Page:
UC Irvine is reducing the salaries of the three doctors accused in its egg-swapping scandal by 23%, citing budgetary concerns at the medical school, officials announced Friday.
The trio collectively have continued to draw annual salaries of more than $300,000 since they were placed on leave from the faculty in May as the scandal broke--a fact that has rankled some on the University of California's Board of Regents. The cuts are effective next month.
Though the move was not directly attributed to the turmoil, UCI officials said the doctors cannot continue to draw such high salaries when they are no longer treating patients and bringing money to the medical school.
The fertility doctors' incentive pay--based on the number of patients they draw--was slashed, so they now will receive only their base salaries. Former clinic director Ricardo H. Asch will see his pay drop from $124,500 to $95,800; Dr. Sergio C. Stone from $96,300 to $74,100; and Dr. Jose P. Balmaceda from $82,800 to $63,700.
The three physicians are accused of stealing the eggs and embryos of perhaps more than 100 patients and giving them to other women. They also are accused of financial and research misconduct and are being investigated by criminal authorities for possible mail fraud, insurance fraud and fertility drug smuggling.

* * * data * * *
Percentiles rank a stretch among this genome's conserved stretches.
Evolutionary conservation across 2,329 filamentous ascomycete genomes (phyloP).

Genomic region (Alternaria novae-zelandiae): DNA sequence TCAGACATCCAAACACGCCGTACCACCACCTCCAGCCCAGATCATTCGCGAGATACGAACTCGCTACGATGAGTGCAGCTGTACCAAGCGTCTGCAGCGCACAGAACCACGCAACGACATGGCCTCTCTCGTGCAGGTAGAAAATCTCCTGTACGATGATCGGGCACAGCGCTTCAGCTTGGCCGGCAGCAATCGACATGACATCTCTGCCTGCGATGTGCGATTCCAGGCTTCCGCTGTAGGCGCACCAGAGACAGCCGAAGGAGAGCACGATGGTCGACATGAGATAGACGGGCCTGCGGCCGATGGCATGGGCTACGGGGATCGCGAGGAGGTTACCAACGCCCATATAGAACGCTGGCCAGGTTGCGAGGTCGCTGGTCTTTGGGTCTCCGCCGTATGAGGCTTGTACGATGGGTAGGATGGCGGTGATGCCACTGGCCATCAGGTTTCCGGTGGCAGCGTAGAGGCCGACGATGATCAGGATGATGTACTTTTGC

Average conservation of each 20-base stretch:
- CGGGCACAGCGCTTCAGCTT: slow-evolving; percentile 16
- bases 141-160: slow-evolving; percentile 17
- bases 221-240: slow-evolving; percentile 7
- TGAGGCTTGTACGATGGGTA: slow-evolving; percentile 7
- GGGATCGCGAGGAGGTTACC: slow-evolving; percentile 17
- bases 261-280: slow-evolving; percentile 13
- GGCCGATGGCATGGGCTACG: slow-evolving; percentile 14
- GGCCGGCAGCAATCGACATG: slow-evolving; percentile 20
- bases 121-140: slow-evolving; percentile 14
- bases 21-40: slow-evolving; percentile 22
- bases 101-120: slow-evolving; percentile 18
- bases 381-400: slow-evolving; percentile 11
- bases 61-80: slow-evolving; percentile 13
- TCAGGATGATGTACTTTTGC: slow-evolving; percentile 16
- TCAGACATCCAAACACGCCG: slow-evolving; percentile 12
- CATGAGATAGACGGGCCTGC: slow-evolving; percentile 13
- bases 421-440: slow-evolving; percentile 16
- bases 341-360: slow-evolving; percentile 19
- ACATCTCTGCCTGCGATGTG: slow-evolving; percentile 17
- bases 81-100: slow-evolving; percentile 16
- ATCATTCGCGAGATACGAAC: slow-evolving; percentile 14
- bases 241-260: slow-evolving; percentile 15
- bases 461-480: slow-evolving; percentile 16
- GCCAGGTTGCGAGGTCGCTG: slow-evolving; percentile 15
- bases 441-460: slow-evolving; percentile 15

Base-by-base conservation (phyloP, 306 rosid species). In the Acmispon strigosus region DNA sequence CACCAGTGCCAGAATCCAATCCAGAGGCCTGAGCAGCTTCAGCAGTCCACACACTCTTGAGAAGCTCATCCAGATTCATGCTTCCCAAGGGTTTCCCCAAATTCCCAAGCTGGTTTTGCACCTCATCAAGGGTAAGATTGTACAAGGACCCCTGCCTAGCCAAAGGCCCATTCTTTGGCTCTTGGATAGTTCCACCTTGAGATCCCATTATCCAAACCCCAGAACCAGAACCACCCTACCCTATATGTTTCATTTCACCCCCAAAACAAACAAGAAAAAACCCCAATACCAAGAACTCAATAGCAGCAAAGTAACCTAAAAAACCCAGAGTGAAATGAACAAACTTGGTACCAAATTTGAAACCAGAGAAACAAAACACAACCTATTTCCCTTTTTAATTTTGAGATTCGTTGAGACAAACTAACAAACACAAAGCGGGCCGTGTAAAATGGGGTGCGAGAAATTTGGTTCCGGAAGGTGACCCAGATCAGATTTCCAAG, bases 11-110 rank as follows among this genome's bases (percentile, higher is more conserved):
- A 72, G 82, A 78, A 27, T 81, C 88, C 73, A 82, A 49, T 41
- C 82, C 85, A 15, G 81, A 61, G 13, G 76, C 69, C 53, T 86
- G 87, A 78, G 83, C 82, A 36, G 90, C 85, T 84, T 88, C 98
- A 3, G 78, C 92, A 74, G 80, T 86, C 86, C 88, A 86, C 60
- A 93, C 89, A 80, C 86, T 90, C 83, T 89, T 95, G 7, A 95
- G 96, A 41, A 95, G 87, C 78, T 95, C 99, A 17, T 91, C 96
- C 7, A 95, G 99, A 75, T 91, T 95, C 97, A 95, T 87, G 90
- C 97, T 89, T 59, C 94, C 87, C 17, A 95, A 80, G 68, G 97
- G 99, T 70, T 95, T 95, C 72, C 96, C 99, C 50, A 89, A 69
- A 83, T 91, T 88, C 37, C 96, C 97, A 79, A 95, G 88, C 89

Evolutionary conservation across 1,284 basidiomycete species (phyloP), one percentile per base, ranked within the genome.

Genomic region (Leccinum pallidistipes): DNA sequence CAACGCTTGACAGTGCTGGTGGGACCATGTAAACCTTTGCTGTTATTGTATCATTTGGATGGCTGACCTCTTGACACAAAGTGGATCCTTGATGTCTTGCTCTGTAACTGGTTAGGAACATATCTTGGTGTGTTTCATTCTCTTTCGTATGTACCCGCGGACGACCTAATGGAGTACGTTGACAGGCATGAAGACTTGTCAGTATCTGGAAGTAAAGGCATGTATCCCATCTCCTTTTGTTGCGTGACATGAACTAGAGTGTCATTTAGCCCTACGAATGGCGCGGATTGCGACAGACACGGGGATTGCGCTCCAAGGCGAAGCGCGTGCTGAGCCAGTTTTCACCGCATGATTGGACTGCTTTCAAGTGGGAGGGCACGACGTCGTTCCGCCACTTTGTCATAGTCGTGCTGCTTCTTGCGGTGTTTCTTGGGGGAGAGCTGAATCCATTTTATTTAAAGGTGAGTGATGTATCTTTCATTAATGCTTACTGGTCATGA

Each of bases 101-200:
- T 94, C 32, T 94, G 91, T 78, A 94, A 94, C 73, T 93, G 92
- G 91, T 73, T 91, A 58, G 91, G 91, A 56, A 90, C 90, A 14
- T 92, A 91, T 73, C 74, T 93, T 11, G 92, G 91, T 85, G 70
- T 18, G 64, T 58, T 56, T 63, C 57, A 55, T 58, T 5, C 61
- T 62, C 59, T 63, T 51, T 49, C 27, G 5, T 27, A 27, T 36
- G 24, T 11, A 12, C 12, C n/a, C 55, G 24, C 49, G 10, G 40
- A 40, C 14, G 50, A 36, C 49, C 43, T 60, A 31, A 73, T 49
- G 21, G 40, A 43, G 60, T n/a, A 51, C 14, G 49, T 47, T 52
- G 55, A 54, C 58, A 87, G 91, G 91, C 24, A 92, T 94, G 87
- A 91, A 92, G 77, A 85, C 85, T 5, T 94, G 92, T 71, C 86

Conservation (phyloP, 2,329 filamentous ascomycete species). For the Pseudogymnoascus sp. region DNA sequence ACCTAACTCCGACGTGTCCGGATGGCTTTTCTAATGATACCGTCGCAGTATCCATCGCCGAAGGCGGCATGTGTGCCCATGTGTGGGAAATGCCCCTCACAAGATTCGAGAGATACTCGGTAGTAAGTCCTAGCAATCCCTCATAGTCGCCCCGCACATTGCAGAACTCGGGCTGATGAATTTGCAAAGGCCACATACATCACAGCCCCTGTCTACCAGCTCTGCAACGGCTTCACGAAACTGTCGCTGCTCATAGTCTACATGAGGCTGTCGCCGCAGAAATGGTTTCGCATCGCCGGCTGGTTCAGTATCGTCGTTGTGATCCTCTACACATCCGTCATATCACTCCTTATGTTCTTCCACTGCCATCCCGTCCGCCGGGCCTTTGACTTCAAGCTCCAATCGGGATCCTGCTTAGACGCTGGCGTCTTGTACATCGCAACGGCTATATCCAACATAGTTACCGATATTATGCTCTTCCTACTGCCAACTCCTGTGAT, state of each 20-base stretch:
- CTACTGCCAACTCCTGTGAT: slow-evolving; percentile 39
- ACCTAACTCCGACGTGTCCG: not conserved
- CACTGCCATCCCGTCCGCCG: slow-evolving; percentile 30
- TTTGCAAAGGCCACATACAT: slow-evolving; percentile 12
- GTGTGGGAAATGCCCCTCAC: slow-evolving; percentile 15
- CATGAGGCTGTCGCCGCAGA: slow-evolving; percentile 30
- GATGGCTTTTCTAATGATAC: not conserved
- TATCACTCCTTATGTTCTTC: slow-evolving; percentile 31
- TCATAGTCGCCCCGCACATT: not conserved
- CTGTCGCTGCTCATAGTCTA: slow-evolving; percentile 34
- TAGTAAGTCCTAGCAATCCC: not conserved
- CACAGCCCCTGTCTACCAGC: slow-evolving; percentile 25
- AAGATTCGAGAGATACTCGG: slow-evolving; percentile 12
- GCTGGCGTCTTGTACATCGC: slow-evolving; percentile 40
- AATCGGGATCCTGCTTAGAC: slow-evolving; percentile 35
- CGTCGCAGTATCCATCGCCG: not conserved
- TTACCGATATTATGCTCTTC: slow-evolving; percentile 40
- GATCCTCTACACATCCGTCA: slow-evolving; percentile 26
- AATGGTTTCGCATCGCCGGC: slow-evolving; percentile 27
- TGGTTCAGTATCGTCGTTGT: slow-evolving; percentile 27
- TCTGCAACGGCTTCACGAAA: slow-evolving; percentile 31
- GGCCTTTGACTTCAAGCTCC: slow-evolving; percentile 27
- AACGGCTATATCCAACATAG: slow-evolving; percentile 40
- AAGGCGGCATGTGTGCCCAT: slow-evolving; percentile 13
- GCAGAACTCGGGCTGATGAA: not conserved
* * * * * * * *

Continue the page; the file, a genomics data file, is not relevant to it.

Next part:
The doctors, through their attorneys, have denied any deliberate wrongdoing. Both Asch and Balmaceda have left the country. Asch has been practicing in Mexico and Balmaceda in Chile. Stone still resides in Orange County.
Their attorneys could not be reached for comment on the salary reductions Friday.
The university has begun termination proceedings against all three physicians. While faculty members are on administrative leave during disciplinary proceedings, it is customary to pay their full salaries.
The policy has drawn questions from some members of the UC Board of Regents. Regent Howard H. Leach asked the UC general counsel's office in November to look into the possibility of placing the doctors' salaries in interest-bearing accounts for the future use of patients whom the doctors have allegedly victimized. A report on the feasibility of that suggestion is expected next month.
Tom Cesario, dean of the UCI College of Medicine, said the department of obstetrics and gynecology, like several others at the school, has been feeling a financial pinch as managed care has taken hold in the marketplace.
Patient revenue has declined 5% to 10% at the medical college in the past five years, falling to $40 million in 1994.
During the past year, other faculty members have received pay cuts and some employees have been laid off, Cesario said, though he did not have precise numbers. The dean knew of no other faculty members affected in this round of cuts.